The reality is that you are going to have manage these intense emotional reactions, or they will come back to bite you (and your loved one, probably), before long.

Managing powerful emotions: How to

Start by acknowledging your feelings. Especially the feelings you would rather not acknowledge.

Write them down. Or tell someone (not your loved one!) about them.

Get them out where they can be seen for what they are. Very powerful, very difficult, very natural reactions to a crappy situation.

Truth: Loving someone who is suffering is an intense opportunity for personal growth.

Truth: Intense opportunities for personal growth rarely feel good. In fact, they mostly really suck while they are happening.

Truth: This is advanced level work.

You have, for whatever reason, or maybe for no reason at all, been called upon to do this advanced-level work.

You can refuse it. You can stay in your present state. It’s up to you.

But there is so much potential in accepting the opportunity. Enough potential that it is possible, one day, as hard as it may be to believe right now, you may even feel grateful for these experiences.

And chances are, refusing to do this personal work will not help you deal with the situation in the long-term. In fact, you will probably suffer more over time.

To decrease your suffering, you need to experience your feelings.

It’s a paradox, to be sure.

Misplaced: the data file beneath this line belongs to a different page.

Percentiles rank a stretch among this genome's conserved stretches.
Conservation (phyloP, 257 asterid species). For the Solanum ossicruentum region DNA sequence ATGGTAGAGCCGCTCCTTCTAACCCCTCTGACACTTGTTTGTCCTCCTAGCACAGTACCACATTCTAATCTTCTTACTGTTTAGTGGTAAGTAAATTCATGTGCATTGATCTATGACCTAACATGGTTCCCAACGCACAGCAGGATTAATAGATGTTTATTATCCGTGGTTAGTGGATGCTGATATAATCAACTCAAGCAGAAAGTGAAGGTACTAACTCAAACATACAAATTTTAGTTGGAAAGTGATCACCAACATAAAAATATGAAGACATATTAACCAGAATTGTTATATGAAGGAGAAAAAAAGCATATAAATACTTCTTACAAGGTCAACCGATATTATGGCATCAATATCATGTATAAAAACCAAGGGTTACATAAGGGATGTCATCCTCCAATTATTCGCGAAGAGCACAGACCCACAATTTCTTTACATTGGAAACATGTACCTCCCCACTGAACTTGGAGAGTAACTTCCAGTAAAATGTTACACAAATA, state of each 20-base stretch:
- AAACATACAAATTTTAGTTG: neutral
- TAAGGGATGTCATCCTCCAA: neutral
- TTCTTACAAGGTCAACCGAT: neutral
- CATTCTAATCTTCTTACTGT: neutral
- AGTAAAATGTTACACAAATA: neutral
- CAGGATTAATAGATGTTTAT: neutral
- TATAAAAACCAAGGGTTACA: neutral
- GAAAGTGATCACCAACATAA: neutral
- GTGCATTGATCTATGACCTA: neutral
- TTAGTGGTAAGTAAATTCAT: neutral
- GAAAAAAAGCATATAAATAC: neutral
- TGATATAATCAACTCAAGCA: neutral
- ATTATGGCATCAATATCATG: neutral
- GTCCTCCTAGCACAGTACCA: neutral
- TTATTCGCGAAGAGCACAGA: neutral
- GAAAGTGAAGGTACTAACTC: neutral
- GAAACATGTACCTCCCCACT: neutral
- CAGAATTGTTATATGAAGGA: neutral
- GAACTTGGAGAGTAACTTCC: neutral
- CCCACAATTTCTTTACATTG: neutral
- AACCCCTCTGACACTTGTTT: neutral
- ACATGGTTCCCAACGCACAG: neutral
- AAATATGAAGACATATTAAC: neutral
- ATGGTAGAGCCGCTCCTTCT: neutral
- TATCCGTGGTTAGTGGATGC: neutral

When it comes to intense emotions, sometimes the only way out is through.

This is part 2 in a series for caregivers

  • Find part 1: 12 Tips for Caregivers: supporting your (reluctant) loved-one to start a healing protocol here.
  • Part 3: Sustainable Caregiving, up soon!

 

7 Comments

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7 responses to “Self-care for Caregivers

  1. Another brilliant post P! Thank you for being so open and for shedding light on some of the most important folks in the world, caregivers. I know it’s not always. Wishing you a speedy recovery from the adrenal fatigue.

  2. Tanya

    Petra, You are amazing. You have summed up such an important topic that is overlooked by so many. Long term care giving triggered my autoimmune problems and its funny how you can know & feel its happening but get stuck in the role of helping everyone else. The sad part is how the community & medical professionals tend to overlook the burnout factor of the caregiver. Hopefully with your post just that little bit more of an awareness can come into the world. Thank you for everything you post and how you teach that everyone needs to experiment and test to find what works for them. Not sure if you have experimented with glandulars yet but Thorne Adrenal Cortex (not Cortrex) is very good depending on where your cortisol is.

    • I know right! You can be watching yourself, saying, ‘wow, I think I’m about to get an autoimmune disease or something’ and still keep going. It’s weird. As if, as a ‘healthy person’ your healthy doesn’t matter. My experience has been that there is very little support for caregivers in these situations, and almost no recognition of the impacts.

  3. I love the systematic Petra approach to this business of health. Don’t stop, my friend.

  4. Pingback: Sustainable Caregiving: your needs matter too! | petra8paleo

  5. Pingback: The Shadow Side of Caregiving | petra8paleo